CAMP VICTORY, Iraq --1st Sgt. Demetrius Steel, B Co. 44th Expeditionary Signal Battalion (left) and his son Sgt. Dante Steel, 319th Military Intelligence Battalion deployed together in 2008 in support of Operation Iraqi Freedom. Sgt. Steel represents the fourth generation of Steel’s to serve in the Armed Forces. (Photo courtesy of the Steel family)



TALLIL AIR BASE, Iraq - An Arkansas father and son team is part of the U.S. Army Corps of Engineers' massive rebuilding efforts in Iraq. Denver and Eric Gillespie, both Navy veterans and ACE employees, soon will complete their six-month tours. What made the deployment so special was meeting, working with and getting to know the Iraqi people, they said.

Saturday, March 14, 2009

Weekend Thoughts.....

Suicide.




To me, this is probably the saddest of all words, we know in the English language. According to Webster, the definition of Suicide is ‘the act or an instance of taking one's own life voluntarily and intentionally especially by a person of years of discretion and of sound mind’.

While John was home, he shared that in the month of February two Airman committed suicide at his base. My mom told me of a local veterinarian who killed himself just a week or so ago. How sad it must be, to feel your life is so hopeless.

Many years ago, I was in a very sad place. Reflecting on that chapter, I don’t believe I even realized how sad I felt deep in my heart. After a prolonged amount of time of feeling rundown, I went to see the family doctor. I told him I felt as though I couldn’t shake the Flu (although, I knew I did not really have the Flu). Each day I woke feeling more tired, than the night before when I went to bed. Every time I tried to eat a meal, I just knew it would not go down. My interest in daily routines, was fading. The doctor informed me that I was suffering from Depression. I told him he was mistaken, not me! Depression could never touch me, I always have loved a good laugh and to dance in my kitchen. It was explained to me that Depression is a chemical imbalance of the brain. I learned that depressive episodes have triggers; unwelcome life change such as financial hardships, relationship troubles or the loss of a loved one can easily become a trigger. Things that make you go ‘Hmmmmm’. I was referred to a Psychiatrist and was put on some anti-depressants. After a short while, I became “Me” again!

Sadly, many who are affected by Depression are not as fortunate. Sadly, many times the symptoms of Depression go undiagnosed until it is too late. Nearly one million people in the United States attempt suicide every year. Every 16 minutes!

On December 4th, I wrote a post regarding PTSD and the holiday season. There are many signs for us to look for in loved ones. Knowledge is power! Please click the box on my sidebar, ‘National Suicide Prevention Lifeline’ or visit NIMH (National Institute for Mental Health). We are living in times when jobs and finances are all in jeopardy. These times can be a trigger for any one of us.

We are living in times when our heroes are returning home. Home is not always a safe place. Home is not the same place, our heroes left when they went to defend our country! Home can be extremely difficult for our soldiers to return to!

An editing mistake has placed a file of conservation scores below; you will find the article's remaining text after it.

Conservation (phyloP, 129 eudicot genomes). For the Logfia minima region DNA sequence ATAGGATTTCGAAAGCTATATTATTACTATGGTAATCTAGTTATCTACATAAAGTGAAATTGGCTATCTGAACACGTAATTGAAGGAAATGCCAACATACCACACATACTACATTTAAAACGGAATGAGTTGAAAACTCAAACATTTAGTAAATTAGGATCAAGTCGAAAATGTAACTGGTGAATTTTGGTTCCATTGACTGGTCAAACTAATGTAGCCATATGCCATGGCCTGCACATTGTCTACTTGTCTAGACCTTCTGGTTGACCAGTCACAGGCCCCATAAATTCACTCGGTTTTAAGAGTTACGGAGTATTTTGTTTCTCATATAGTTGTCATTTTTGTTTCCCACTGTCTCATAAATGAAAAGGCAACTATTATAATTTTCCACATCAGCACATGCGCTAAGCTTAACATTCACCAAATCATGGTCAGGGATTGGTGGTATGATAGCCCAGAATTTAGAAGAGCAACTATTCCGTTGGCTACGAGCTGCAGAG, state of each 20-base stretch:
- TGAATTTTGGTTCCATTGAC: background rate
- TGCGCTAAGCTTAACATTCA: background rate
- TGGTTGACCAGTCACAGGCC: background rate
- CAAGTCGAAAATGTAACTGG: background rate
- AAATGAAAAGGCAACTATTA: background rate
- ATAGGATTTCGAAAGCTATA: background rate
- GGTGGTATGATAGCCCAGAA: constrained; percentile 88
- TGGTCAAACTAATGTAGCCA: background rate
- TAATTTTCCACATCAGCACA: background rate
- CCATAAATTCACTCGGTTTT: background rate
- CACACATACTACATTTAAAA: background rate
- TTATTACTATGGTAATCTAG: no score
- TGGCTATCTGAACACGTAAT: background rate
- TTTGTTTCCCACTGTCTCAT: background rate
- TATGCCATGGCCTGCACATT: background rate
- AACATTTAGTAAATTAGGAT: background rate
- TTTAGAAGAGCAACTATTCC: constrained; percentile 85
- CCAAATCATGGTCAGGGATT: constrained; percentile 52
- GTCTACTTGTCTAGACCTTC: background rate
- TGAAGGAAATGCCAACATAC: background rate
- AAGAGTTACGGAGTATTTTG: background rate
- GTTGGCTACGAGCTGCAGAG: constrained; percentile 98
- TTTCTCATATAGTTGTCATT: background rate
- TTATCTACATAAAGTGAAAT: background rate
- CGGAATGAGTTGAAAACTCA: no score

It’s your turn……

Friday, March 13, 2009

Well Deserved Break...

Staff Sgt. Clayton Hendricks, a combat engineer from Placerville, Calif., assigned to the 731st Explosive Ordnance Disposal Company, 2nd Brigade Combat Team, 1st Infantry Division, takes time away from searching for bombs with the EOD technicians to say, “Hi” to a friend March 3, in Baghdad.

Thursday, March 12, 2009

Some Sad Stats




Corps Sees Dramatic Spike in Suicides

While the Army fights a high-profile battle against suicides, the Marine Corps is quietly upping its effort to combat the malaise following the worst year for suicides in more than a decade.

Forty-one Marines committed suicide in 2008 while another 146 tried but failed. If all had been successful, that's pretty close to an entire infantry company trying to take its own life.

"This is the highest rate of suicide since 1995 and reflects an unacceptable loss of life for the Marine Corps," Assistant Commandant of the Marine Corps Gen. James F. Amos said in a recent Marine Administrative message. "Each and every Marine is critical to our Corps and our mission."

In response to its spiking suicide rate, the Army had called for a force-wide stand-down day in which suicide prevention training will take center stage.

The Corps, meanwhile, has directed all Marines to participate in a service-wide training sometime this month.

"We are actively engaged in prevention measures and early identification of problems that may increase the risk of suicide. Leaders at all levels are concerned about the increase in the number of suicides," the Corps' chief suicide prevention officer, Navy Cmdr. Aaron Werbel, said in a prepared statement forwarded to Military.com.

The Army numbers are staggering: 138 suicides last year and possibly up to 42 in the first two months of 2009 pending investigations.

The Marine Corps numbers are not as harrowing, but show the time away from the range is warranted.

The number of suicides in the Corps increased for the second straight year in 2008, and for the first time since the wars in Iraq and Afghanistan began the majority of those who killed themselves had served downrange.

"While this may simply be due to increasing proportions of total Marines with a history of deployment, further investigations into possible relationships between these factors are ongoing," Werbel said. "Analyses to date have not demonstrated any actionable findings between suicide and deployment history."